In an earlier post, I talked about using fakes to gauge the experience level of an unfamiliar opponent. To augment that, I want to talk briefly about what your opponent’s stance reveals.
To discern anything from someone’s stance, you have to have some experience (whether through observation or participation) in a variety of fighting styles. Most people without fight experience probably won’t know the difference between a boxer’s stance and a kick boxer’s stance. So, step 1 is to broaden your fighting art familiarity. Know what fighters look like.
Step 2 just takes that knowledge deeper. Don’t just correlate a stance with a fighting art. You need to know what types of techniques are characteristic of the art. Know how practitioners in that art tend to move. For example, even though Taekwondo and Karate are very similar arts, after spending 5 years in TKD and almost as much time studying Japanese arts, I can tell the difference between a TKD guy and a Karate guy just by the way they bounce around the ring. How is that helpful? Well, I know that both arts involve both hand and foot techniques (hence the name TKD…look it up), but my experience tells me that TKD people are MUCH more likely to throw kicks than hand techniques. In a fight, that would affect where I focus my attention, how I distance myself, and what I perceive as a telegraph of a technique.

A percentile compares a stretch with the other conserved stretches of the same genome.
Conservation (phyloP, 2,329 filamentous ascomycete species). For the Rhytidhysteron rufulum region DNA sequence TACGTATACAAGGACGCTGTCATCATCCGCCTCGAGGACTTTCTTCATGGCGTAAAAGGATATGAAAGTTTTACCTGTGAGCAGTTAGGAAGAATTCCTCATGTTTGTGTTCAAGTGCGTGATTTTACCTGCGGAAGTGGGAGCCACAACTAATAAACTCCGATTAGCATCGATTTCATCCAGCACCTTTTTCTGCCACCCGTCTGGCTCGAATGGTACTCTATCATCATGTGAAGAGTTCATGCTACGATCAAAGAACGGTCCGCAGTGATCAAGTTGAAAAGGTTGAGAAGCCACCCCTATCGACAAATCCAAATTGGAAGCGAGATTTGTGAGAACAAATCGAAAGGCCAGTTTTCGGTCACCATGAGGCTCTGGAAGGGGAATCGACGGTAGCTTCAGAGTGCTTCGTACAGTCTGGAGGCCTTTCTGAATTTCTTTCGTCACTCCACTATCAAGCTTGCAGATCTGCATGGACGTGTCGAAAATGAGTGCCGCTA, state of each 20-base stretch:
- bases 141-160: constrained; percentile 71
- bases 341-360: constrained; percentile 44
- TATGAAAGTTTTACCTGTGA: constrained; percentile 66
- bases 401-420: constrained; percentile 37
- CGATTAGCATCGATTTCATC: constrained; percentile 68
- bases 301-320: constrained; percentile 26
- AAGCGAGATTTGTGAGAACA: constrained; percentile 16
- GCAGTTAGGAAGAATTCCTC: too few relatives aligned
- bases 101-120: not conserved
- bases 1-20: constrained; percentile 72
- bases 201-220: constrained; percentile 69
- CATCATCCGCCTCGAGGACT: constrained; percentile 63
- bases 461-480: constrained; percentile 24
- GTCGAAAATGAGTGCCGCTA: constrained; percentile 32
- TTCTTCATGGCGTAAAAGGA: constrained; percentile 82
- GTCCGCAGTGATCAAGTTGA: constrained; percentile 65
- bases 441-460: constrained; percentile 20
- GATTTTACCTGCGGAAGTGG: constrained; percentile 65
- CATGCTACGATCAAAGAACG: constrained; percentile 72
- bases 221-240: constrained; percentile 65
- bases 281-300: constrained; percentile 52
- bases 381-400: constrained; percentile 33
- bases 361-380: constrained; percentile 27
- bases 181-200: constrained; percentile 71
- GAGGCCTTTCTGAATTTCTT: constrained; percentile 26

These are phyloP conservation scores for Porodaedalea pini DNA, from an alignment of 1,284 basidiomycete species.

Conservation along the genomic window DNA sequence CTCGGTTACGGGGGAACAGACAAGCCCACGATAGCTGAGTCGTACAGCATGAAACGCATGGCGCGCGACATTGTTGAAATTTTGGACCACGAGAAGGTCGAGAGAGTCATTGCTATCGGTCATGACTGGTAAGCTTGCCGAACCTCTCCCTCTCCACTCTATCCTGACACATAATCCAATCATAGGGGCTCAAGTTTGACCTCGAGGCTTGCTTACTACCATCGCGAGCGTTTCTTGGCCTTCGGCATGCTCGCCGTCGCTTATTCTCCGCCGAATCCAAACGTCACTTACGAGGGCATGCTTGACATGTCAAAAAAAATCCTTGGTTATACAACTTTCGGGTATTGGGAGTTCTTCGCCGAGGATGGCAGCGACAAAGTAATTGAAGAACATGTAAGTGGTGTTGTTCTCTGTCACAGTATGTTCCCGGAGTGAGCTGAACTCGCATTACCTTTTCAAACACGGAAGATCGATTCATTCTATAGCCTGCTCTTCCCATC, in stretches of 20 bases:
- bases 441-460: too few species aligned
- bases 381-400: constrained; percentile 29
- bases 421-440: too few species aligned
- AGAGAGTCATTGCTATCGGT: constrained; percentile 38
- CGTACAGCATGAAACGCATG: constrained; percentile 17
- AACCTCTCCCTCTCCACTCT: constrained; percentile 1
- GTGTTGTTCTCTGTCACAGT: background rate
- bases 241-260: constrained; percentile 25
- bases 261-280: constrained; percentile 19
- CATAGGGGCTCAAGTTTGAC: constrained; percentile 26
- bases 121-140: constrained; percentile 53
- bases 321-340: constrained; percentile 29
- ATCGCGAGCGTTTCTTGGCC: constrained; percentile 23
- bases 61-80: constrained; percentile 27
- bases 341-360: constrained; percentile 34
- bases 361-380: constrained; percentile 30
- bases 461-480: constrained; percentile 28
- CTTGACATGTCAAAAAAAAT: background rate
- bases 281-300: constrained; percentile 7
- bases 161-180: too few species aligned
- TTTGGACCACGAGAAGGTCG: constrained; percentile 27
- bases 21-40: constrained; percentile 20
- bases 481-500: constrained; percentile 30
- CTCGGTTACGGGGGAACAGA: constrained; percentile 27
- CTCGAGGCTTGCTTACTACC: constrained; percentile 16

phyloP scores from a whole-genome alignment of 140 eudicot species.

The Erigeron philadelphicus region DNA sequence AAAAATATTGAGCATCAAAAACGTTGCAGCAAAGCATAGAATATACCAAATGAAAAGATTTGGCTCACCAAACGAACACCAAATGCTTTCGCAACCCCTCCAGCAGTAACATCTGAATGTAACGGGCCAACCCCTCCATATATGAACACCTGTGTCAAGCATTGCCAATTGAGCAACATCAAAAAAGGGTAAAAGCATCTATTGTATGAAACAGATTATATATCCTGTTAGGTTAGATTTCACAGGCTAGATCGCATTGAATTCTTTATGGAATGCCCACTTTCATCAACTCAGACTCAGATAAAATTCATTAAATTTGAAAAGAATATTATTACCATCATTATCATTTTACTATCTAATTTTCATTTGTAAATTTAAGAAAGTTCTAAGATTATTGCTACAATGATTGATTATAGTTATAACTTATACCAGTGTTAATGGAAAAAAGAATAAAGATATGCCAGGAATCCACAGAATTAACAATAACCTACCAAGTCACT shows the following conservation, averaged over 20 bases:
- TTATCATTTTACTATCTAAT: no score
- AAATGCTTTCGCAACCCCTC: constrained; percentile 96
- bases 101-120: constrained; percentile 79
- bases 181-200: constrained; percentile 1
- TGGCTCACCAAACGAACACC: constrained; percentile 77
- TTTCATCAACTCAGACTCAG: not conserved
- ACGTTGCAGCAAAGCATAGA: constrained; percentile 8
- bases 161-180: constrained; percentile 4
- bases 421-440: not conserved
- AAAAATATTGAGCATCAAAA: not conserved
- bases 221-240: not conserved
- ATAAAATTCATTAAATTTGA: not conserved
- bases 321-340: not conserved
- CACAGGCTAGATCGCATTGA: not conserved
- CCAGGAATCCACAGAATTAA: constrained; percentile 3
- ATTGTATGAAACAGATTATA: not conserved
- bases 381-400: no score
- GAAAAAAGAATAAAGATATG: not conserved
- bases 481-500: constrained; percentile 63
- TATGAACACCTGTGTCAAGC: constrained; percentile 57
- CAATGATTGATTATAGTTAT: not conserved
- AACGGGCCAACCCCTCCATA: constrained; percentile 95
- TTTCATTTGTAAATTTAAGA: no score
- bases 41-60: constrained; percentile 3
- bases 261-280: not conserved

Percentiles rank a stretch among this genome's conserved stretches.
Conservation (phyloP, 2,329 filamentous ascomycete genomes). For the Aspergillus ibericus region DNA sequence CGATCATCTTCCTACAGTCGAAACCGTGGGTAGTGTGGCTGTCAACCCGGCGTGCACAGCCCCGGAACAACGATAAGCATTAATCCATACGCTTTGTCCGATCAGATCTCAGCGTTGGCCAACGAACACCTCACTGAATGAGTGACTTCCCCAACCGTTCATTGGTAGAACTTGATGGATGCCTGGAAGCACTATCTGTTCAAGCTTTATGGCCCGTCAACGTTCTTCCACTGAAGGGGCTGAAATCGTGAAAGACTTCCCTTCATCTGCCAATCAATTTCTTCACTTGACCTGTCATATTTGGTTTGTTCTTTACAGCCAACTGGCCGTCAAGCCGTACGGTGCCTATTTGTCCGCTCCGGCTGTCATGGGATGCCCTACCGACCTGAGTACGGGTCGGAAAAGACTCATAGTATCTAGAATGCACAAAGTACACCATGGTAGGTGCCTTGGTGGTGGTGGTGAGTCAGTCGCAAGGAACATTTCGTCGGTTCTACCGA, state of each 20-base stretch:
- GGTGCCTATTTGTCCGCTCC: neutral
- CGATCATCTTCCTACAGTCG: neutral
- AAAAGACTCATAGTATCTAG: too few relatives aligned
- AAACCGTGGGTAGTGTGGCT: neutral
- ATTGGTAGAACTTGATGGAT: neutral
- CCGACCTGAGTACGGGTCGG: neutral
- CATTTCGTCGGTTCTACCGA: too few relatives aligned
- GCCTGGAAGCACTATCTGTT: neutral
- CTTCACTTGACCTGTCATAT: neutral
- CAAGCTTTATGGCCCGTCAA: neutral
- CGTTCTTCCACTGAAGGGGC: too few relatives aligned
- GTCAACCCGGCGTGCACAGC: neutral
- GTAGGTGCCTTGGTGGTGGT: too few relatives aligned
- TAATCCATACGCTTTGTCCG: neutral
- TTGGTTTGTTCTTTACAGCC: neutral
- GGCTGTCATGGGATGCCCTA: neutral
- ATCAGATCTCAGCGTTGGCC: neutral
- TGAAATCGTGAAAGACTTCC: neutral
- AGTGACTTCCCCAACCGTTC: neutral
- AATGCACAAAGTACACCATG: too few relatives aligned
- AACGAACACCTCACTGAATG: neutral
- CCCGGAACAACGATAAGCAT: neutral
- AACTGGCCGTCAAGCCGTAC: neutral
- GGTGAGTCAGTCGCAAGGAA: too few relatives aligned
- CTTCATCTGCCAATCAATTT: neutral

There are A LOT of martial arts out there. TKD, Karate, Jujitsu, Muay Thai, Silat, Arnis,… The list goes on and on. The good news is you don’t need to dedicate the rest of your life to familiarizing yourself with every art on the planet. From a statistical standpoint, ibwould recommend starting with the arts that are popular in your culture. In the USA, with the popularity of the UFC, I’d say to start with boxing, Muay Thai, and BJJ (yes, even grapplers have a stance. Many fights go to the ground, but almost every fight starts standing up). After that, perhaps learn about some of the more common traditional arts like TKD, Karate, and Judo. Recognizing a wrestler is a good idea too.
In another part of the world, the list of common arts might look quite different.
You can also take a more functional approach. Is the guy clenching his fists? Well, then he’s probably planning on doing more punching than grabbing. Is he standing sideways (“bladed”) to you rather than squared off? Well, then he’s probably planning on kicking and keeping distance rather than punching and grappling. Is the guy standing up tall or squatting low? If he’s up tall then he’s probably going to strike. If he’s down low then he might be going for a takedown.
All of these things can be discerned in a moment, and they reveal relevant information about your opponent. This being said, the opponent might be using his stance to deceive you, but that’s another post!